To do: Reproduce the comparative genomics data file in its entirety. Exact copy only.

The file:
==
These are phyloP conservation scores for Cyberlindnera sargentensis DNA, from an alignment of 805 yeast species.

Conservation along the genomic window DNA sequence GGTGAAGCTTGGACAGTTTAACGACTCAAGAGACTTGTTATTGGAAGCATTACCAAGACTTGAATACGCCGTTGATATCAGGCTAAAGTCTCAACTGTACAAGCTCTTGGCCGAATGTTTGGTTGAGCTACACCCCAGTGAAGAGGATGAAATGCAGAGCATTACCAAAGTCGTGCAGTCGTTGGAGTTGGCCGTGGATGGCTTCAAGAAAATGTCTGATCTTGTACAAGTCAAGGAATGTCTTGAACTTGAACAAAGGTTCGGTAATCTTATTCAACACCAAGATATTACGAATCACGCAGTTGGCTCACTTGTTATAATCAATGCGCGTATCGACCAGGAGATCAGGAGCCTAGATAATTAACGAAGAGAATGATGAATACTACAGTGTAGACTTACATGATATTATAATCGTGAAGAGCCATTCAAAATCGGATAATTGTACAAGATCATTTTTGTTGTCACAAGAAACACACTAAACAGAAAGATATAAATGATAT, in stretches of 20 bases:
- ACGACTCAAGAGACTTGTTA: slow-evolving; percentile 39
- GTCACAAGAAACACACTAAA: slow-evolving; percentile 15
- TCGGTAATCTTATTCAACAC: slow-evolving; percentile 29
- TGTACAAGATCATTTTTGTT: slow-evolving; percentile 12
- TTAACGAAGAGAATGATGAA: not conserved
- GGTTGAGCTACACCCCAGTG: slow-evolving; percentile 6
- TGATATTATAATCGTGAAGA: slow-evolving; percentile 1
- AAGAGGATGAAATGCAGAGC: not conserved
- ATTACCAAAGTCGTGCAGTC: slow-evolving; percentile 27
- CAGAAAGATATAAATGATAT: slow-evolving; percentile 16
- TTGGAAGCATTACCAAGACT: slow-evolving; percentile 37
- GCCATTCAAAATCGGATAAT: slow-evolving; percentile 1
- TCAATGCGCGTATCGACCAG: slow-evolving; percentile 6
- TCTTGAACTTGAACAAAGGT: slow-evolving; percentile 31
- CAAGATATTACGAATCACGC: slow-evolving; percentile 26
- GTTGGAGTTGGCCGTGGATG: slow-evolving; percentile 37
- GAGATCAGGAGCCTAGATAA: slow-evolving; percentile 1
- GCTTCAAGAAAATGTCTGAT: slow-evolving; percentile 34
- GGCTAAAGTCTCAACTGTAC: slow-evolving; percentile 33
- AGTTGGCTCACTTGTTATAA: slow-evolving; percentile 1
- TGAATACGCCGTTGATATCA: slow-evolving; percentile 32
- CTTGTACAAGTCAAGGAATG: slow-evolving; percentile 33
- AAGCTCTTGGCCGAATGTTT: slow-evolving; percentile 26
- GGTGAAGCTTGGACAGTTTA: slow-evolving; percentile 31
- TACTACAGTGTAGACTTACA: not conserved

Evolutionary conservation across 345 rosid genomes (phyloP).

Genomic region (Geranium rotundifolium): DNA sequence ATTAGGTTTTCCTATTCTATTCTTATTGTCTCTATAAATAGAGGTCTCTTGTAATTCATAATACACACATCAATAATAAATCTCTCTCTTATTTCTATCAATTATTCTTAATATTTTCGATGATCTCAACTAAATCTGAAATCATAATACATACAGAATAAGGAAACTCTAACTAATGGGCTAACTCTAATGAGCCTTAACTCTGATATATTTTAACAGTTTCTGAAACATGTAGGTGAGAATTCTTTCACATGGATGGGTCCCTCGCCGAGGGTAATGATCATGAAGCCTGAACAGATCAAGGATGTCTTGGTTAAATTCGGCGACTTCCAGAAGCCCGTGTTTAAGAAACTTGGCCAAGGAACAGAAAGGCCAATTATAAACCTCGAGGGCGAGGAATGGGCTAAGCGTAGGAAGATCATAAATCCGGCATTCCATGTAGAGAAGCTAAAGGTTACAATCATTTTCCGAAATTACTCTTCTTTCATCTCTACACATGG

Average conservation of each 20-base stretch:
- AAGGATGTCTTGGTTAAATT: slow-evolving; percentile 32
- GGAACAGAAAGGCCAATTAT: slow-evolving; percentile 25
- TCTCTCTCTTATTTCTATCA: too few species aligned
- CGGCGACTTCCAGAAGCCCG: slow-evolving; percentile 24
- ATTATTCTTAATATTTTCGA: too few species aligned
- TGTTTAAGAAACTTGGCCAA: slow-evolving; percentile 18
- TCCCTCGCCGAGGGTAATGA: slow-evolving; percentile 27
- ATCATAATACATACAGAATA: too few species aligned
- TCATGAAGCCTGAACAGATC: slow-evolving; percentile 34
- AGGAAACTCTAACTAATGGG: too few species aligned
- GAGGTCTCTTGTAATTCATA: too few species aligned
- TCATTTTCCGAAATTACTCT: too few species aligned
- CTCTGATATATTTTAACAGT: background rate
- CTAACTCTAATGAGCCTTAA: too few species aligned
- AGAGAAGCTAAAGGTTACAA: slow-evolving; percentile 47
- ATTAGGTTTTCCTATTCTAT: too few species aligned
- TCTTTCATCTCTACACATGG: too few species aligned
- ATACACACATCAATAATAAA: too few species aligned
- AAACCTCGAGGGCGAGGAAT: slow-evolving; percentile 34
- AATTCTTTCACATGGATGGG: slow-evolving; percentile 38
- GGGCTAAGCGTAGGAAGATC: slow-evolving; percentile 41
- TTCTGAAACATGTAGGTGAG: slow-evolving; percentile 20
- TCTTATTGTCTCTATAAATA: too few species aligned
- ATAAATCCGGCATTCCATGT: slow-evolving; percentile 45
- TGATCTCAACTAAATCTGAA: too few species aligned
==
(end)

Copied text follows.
These are phyloP conservation scores for Cyberlindnera sargentensis DNA, from an alignment of 805 yeast species.

Conservation along the genomic window DNA sequence GGTGAAGCTTGGACAGTTTAACGACTCAAGAGACTTGTTATTGGAAGCATTACCAAGACTTGAATACGCCGTTGATATCAGGCTAAAGTCTCAACTGTACAAGCTCTTGGCCGAATGTTTGGTTGAGCTACACCCCAGTGAAGAGGATGAAATGCAGAGCATTACCAAAGTCGTGCAGTCGTTGGAGTTGGCCGTGGATGGCTTCAAGAAAATGTCTGATCTTGTACAAGTCAAGGAATGTCTTGAACTTGAACAAAGGTTCGGTAATCTTATTCAACACCAAGATATTACGAATCACGCAGTTGGCTCACTTGTTATAATCAATGCGCGTATCGACCAGGAGATCAGGAGCCTAGATAATTAACGAAGAGAATGATGAATACTACAGTGTAGACTTACATGATATTATAATCGTGAAGAGCCATTCAAAATCGGATAATTGTACAAGATCATTTTTGTTGTCACAAGAAACACACTAAACAGAAAGATATAAATGATAT, in stretches of 20 bases:
- ACGACTCAAGAGACTTGTTA: slow-evolving; percentile 39
- GTCACAAGAAACACACTAAA: slow-evolving; percentile 15
- TCGGTAATCTTATTCAACAC: slow-evolving; percentile 29
- TGTACAAGATCATTTTTGTT: slow-evolving; percentile 12
- TTAACGAAGAGAATGATGAA: not conserved
- GGTTGAGCTACACCCCAGTG: slow-evolving; percentile 6
- TGATATTATAATCGTGAAGA: slow-evolving; percentile 1
- AAGAGGATGAAATGCAGAGC: not conserved
- ATTACCAAAGTCGTGCAGTC: slow-evolving; percentile 27
- CAGAAAGATATAAATGATAT: slow-evolving; percentile 16
- TTGGAAGCATTACCAAGACT: slow-evolving; percentile 37
- GCCATTCAAAATCGGATAAT: slow-evolving; percentile 1
- TCAATGCGCGTATCGACCAG: slow-evolving; percentile 6
- TCTTGAACTTGAACAAAGGT: slow-evolving; percentile 31
- CAAGATATTACGAATCACGC: slow-evolving; percentile 26
- GTTGGAGTTGGCCGTGGATG: slow-evolving; percentile 37
- GAGATCAGGAGCCTAGATAA: slow-evolving; percentile 1
- GCTTCAAGAAAATGTCTGAT: slow-evolving; percentile 34
- GGCTAAAGTCTCAACTGTAC: slow-evolving; percentile 33
- AGTTGGCTCACTTGTTATAA: slow-evolving; percentile 1
- TGAATACGCCGTTGATATCA: slow-evolving; percentile 32
- CTTGTACAAGTCAAGGAATG: slow-evolving; percentile 33
- AAGCTCTTGGCCGAATGTTT: slow-evolving; percentile 26
- GGTGAAGCTTGGACAGTTTA: slow-evolving; percentile 31
- TACTACAGTGTAGACTTACA: not conserved

Evolutionary conservation across 345 rosid genomes (phyloP).

Genomic region (Geranium rotundifolium): DNA sequence ATTAGGTTTTCCTATTCTATTCTTATTGTCTCTATAAATAGAGGTCTCTTGTAATTCATAATACACACATCAATAATAAATCTCTCTCTTATTTCTATCAATTATTCTTAATATTTTCGATGATCTCAACTAAATCTGAAATCATAATACATACAGAATAAGGAAACTCTAACTAATGGGCTAACTCTAATGAGCCTTAACTCTGATATATTTTAACAGTTTCTGAAACATGTAGGTGAGAATTCTTTCACATGGATGGGTCCCTCGCCGAGGGTAATGATCATGAAGCCTGAACAGATCAAGGATGTCTTGGTTAAATTCGGCGACTTCCAGAAGCCCGTGTTTAAGAAACTTGGCCAAGGAACAGAAAGGCCAATTATAAACCTCGAGGGCGAGGAATGGGCTAAGCGTAGGAAGATCATAAATCCGGCATTCCATGTAGAGAAGCTAAAGGTTACAATCATTTTCCGAAATTACTCTTCTTTCATCTCTACACATGG

Average conservation of each 20-base stretch:
- AAGGATGTCTTGGTTAAATT: slow-evolving; percentile 32
- GGAACAGAAAGGCCAATTAT: slow-evolving; percentile 25
- TCTCTCTCTTATTTCTATCA: too few species aligned
- CGGCGACTTCCAGAAGCCCG: slow-evolving; percentile 24
- ATTATTCTTAATATTTTCGA: too few species aligned
- TGTTTAAGAAACTTGGCCAA: slow-evolving; percentile 18
- TCCCTCGCCGAGGGTAATGA: slow-evolving; percentile 27
- ATCATAATACATACAGAATA: too few species aligned
- TCATGAAGCCTGAACAGATC: slow-evolving; percentile 34
- AGGAAACTCTAACTAATGGG: too few species aligned
- GAGGTCTCTTGTAATTCATA: too few species aligned
- TCATTTTCCGAAATTACTCT: too few species aligned
- CTCTGATATATTTTAACAGT: background rate
- CTAACTCTAATGAGCCTTAA: too few species aligned
- AGAGAAGCTAAAGGTTACAA: slow-evolving; percentile 47
- ATTAGGTTTTCCTATTCTAT: too few species aligned
- TCTTTCATCTCTACACATGG: too few species aligned
- ATACACACATCAATAATAAA: too few species aligned
- AAACCTCGAGGGCGAGGAAT: slow-evolving; percentile 34
- AATTCTTTCACATGGATGGG: slow-evolving; percentile 38
- GGGCTAAGCGTAGGAAGATC: slow-evolving; percentile 41
- TTCTGAAACATGTAGGTGAG: slow-evolving; percentile 20
- TCTTATTGTCTCTATAAATA: too few species aligned
- ATAAATCCGGCATTCCATGT: slow-evolving; percentile 45
- TGATCTCAACTAAATCTGAA: too few species aligned